Antoine de Saint-Exupéry’s elegantly humble 1943 children’s novella The Little Prince is transformed into a visually spectacular, dramatically overblown meld of dance, music, video and, best of all, breathtaking aerial acrobatics in Anne Tournié’s international staging opening on Broadway tonight at the Broadway Theatre.

Staying true to the book’s plot and spirit, with only a few storyline excisions that might disappoint Saint-Exupéry die-hards (the rest of us could do with some additional trimming), The Little Prince is less a standard Broadway musical than a Cirque du Soleil-style entertainment making a New York spring and summer stopover on a tour that’s already included Paris, Sydney and Dubai.

Whether Broadway is a natural fit for The Little Prince – as compared with, perhaps, a Las Vegas residency – will be determined by audiences, but the production certainly delivers on the visual panache. Directed and choreographed by Tournié, with libretto and co-direction by Chris Mouron and original music by Terry Truck, The Little Prince plays out on stage – and in the air – against gorgeous video design (Marie Jumelin) and projections (Etienne Beaussart) that blend straightforward narrative and mind-trip fantasia.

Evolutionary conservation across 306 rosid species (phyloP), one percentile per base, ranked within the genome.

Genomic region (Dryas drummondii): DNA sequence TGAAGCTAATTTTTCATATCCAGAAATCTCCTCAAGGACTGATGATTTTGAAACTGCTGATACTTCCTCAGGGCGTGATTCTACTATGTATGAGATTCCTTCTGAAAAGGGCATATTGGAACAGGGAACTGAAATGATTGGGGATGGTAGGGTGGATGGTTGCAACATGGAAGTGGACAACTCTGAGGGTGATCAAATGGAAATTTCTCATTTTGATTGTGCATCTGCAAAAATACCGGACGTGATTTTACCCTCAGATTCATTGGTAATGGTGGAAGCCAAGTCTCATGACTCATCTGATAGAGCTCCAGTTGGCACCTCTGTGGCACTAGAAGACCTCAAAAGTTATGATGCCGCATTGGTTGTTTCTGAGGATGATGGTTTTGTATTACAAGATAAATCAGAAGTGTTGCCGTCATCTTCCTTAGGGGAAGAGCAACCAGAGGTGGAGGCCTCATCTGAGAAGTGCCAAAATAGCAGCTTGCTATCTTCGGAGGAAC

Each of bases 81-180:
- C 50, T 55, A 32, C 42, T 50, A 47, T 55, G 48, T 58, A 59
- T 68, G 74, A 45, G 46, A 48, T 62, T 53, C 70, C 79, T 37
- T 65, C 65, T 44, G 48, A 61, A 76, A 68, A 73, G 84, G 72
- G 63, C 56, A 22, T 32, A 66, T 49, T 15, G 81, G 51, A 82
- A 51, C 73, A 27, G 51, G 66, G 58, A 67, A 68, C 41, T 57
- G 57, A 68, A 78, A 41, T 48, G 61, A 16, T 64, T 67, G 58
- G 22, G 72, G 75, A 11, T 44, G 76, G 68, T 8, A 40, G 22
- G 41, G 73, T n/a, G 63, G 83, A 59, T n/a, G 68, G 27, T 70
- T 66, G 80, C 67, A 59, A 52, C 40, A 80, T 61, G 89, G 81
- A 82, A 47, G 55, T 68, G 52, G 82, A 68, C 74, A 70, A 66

The plot will be familiar to the book’s many readers: A World War II-era aviator crash lands in the Sahara desert, where he meets a young space traveler – The Little Prince – who also finds himself stranded on Earth after visits to various other planets. The aviator – our narrator – then shares with us the various tales that he’d been told by the Little Prince.

The stage production presents each of these tales – the Prince’s doomed love affair with a Rose, his encounters, on other planets, with a king with no subjects, a greedy, star-collecting businessman, a shameful drunk, a selfie-taking narcissist, a rule-following lamplighter and, on Earth, a devilish snake, a flirtatious fox, and a Railway Switchman. Each episode, narrated by Mouron in English and, occasionally, French, with screened supertitles on either side of the stage, imparts a little lesson or hard-won truth, all in support of Saint-Exupéry’s vision of childhood innocence and optimism as the truest state.

“One sees clearly only with the heart,” goes a repeated line in The Little Prince. “What is essential is invisible to the eye.”

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